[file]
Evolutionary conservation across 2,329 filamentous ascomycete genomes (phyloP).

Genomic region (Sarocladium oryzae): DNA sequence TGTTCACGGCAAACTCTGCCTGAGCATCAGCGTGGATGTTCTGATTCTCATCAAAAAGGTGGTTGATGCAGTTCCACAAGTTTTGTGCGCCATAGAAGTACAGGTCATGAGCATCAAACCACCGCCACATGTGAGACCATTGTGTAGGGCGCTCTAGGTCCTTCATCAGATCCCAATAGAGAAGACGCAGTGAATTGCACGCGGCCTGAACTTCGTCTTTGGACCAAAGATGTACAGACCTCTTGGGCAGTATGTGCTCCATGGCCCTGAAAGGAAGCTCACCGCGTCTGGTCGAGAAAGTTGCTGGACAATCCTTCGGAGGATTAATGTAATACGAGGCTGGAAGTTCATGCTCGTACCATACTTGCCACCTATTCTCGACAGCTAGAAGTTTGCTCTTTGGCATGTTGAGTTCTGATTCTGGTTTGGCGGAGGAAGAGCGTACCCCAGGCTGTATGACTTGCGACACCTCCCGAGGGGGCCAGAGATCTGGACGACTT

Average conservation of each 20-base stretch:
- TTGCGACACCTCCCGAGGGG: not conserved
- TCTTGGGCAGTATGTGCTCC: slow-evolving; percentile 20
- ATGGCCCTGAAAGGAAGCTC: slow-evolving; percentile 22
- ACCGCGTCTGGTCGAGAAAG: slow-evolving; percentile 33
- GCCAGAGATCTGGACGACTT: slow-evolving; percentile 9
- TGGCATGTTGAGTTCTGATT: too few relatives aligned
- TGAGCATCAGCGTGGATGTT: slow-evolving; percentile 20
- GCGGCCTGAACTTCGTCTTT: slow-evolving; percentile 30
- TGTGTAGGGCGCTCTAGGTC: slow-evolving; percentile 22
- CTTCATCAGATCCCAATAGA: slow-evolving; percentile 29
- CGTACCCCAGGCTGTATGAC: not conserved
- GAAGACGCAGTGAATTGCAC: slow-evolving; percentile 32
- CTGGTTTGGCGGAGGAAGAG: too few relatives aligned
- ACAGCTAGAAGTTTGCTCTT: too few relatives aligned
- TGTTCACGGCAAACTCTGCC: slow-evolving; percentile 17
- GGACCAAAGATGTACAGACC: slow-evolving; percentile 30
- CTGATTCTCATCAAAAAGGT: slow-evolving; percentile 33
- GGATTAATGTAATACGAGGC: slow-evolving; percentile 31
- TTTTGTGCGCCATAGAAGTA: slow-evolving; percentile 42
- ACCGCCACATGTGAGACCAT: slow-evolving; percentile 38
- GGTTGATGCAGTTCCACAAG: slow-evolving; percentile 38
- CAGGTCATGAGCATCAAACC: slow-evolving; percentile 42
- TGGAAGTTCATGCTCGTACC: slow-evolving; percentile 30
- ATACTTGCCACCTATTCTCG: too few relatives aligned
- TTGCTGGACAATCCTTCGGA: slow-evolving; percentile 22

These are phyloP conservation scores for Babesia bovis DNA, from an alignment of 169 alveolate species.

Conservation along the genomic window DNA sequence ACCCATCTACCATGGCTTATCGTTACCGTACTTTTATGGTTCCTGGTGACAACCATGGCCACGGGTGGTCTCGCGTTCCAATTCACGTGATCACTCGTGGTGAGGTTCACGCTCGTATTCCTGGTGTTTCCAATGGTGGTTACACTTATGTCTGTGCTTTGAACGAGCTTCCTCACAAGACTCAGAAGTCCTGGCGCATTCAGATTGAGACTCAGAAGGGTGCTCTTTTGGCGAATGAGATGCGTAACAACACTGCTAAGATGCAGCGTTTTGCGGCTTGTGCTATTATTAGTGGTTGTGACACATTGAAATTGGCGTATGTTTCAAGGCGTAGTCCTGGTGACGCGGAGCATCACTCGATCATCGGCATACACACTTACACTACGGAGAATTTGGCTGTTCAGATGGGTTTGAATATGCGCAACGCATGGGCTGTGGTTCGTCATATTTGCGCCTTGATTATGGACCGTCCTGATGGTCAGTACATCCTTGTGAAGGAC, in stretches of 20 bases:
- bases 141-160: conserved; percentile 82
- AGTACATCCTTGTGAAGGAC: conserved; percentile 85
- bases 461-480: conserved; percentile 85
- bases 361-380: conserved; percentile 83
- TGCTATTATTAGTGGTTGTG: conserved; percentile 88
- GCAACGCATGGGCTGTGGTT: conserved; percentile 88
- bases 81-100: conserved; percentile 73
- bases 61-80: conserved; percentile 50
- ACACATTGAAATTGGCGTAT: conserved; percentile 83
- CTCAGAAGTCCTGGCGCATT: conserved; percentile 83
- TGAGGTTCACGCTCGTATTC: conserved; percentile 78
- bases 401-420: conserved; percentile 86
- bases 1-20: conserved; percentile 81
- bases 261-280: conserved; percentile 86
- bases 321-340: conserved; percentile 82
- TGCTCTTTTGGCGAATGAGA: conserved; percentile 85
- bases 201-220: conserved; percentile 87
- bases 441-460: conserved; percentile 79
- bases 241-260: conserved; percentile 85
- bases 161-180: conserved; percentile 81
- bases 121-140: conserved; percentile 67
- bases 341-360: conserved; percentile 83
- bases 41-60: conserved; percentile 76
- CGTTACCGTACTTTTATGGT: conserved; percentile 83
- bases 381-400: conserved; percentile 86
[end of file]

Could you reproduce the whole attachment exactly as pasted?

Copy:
Evolutionary conservation across 2,329 filamentous ascomycete genomes (phyloP).

Genomic region (Sarocladium oryzae): DNA sequence TGTTCACGGCAAACTCTGCCTGAGCATCAGCGTGGATGTTCTGATTCTCATCAAAAAGGTGGTTGATGCAGTTCCACAAGTTTTGTGCGCCATAGAAGTACAGGTCATGAGCATCAAACCACCGCCACATGTGAGACCATTGTGTAGGGCGCTCTAGGTCCTTCATCAGATCCCAATAGAGAAGACGCAGTGAATTGCACGCGGCCTGAACTTCGTCTTTGGACCAAAGATGTACAGACCTCTTGGGCAGTATGTGCTCCATGGCCCTGAAAGGAAGCTCACCGCGTCTGGTCGAGAAAGTTGCTGGACAATCCTTCGGAGGATTAATGTAATACGAGGCTGGAAGTTCATGCTCGTACCATACTTGCCACCTATTCTCGACAGCTAGAAGTTTGCTCTTTGGCATGTTGAGTTCTGATTCTGGTTTGGCGGAGGAAGAGCGTACCCCAGGCTGTATGACTTGCGACACCTCCCGAGGGGGCCAGAGATCTGGACGACTT

Average conservation of each 20-base stretch:
- TTGCGACACCTCCCGAGGGG: not conserved
- TCTTGGGCAGTATGTGCTCC: slow-evolving; percentile 20
- ATGGCCCTGAAAGGAAGCTC: slow-evolving; percentile 22
- ACCGCGTCTGGTCGAGAAAG: slow-evolving; percentile 33
- GCCAGAGATCTGGACGACTT: slow-evolving; percentile 9
- TGGCATGTTGAGTTCTGATT: too few relatives aligned
- TGAGCATCAGCGTGGATGTT: slow-evolving; percentile 20
- GCGGCCTGAACTTCGTCTTT: slow-evolving; percentile 30
- TGTGTAGGGCGCTCTAGGTC: slow-evolving; percentile 22
- CTTCATCAGATCCCAATAGA: slow-evolving; percentile 29
- CGTACCCCAGGCTGTATGAC: not conserved
- GAAGACGCAGTGAATTGCAC: slow-evolving; percentile 32
- CTGGTTTGGCGGAGGAAGAG: too few relatives aligned
- ACAGCTAGAAGTTTGCTCTT: too few relatives aligned
- TGTTCACGGCAAACTCTGCC: slow-evolving; percentile 17
- GGACCAAAGATGTACAGACC: slow-evolving; percentile 30
- CTGATTCTCATCAAAAAGGT: slow-evolving; percentile 33
- GGATTAATGTAATACGAGGC: slow-evolving; percentile 31
- TTTTGTGCGCCATAGAAGTA: slow-evolving; percentile 42
- ACCGCCACATGTGAGACCAT: slow-evolving; percentile 38
- GGTTGATGCAGTTCCACAAG: slow-evolving; percentile 38
- CAGGTCATGAGCATCAAACC: slow-evolving; percentile 42
- TGGAAGTTCATGCTCGTACC: slow-evolving; percentile 30
- ATACTTGCCACCTATTCTCG: too few relatives aligned
- TTGCTGGACAATCCTTCGGA: slow-evolving; percentile 22

These are phyloP conservation scores for Babesia bovis DNA, from an alignment of 169 alveolate species.

Conservation along the genomic window DNA sequence ACCCATCTACCATGGCTTATCGTTACCGTACTTTTATGGTTCCTGGTGACAACCATGGCCACGGGTGGTCTCGCGTTCCAATTCACGTGATCACTCGTGGTGAGGTTCACGCTCGTATTCCTGGTGTTTCCAATGGTGGTTACACTTATGTCTGTGCTTTGAACGAGCTTCCTCACAAGACTCAGAAGTCCTGGCGCATTCAGATTGAGACTCAGAAGGGTGCTCTTTTGGCGAATGAGATGCGTAACAACACTGCTAAGATGCAGCGTTTTGCGGCTTGTGCTATTATTAGTGGTTGTGACACATTGAAATTGGCGTATGTTTCAAGGCGTAGTCCTGGTGACGCGGAGCATCACTCGATCATCGGCATACACACTTACACTACGGAGAATTTGGCTGTTCAGATGGGTTTGAATATGCGCAACGCATGGGCTGTGGTTCGTCATATTTGCGCCTTGATTATGGACCGTCCTGATGGTCAGTACATCCTTGTGAAGGAC, in stretches of 20 bases:
- bases 141-160: conserved; percentile 82
- AGTACATCCTTGTGAAGGAC: conserved; percentile 85
- bases 461-480: conserved; percentile 85
- bases 361-380: conserved; percentile 83
- TGCTATTATTAGTGGTTGTG: conserved; percentile 88
- GCAACGCATGGGCTGTGGTT: conserved; percentile 88
- bases 81-100: conserved; percentile 73
- bases 61-80: conserved; percentile 50
- ACACATTGAAATTGGCGTAT: conserved; percentile 83
- CTCAGAAGTCCTGGCGCATT: conserved; percentile 83
- TGAGGTTCACGCTCGTATTC: conserved; percentile 78
- bases 401-420: conserved; percentile 86
- bases 1-20: conserved; percentile 81
- bases 261-280: conserved; percentile 86
- bases 321-340: conserved; percentile 82
- TGCTCTTTTGGCGAATGAGA: conserved; percentile 85
- bases 201-220: conserved; percentile 87
- bases 441-460: conserved; percentile 79
- bases 241-260: conserved; percentile 85
- bases 161-180: conserved; percentile 81
- bases 121-140: conserved; percentile 67
- bases 341-360: conserved; percentile 83
- bases 41-60: conserved; percentile 76
- CGTTACCGTACTTTTATGGT: conserved; percentile 83
- bases 381-400: conserved; percentile 86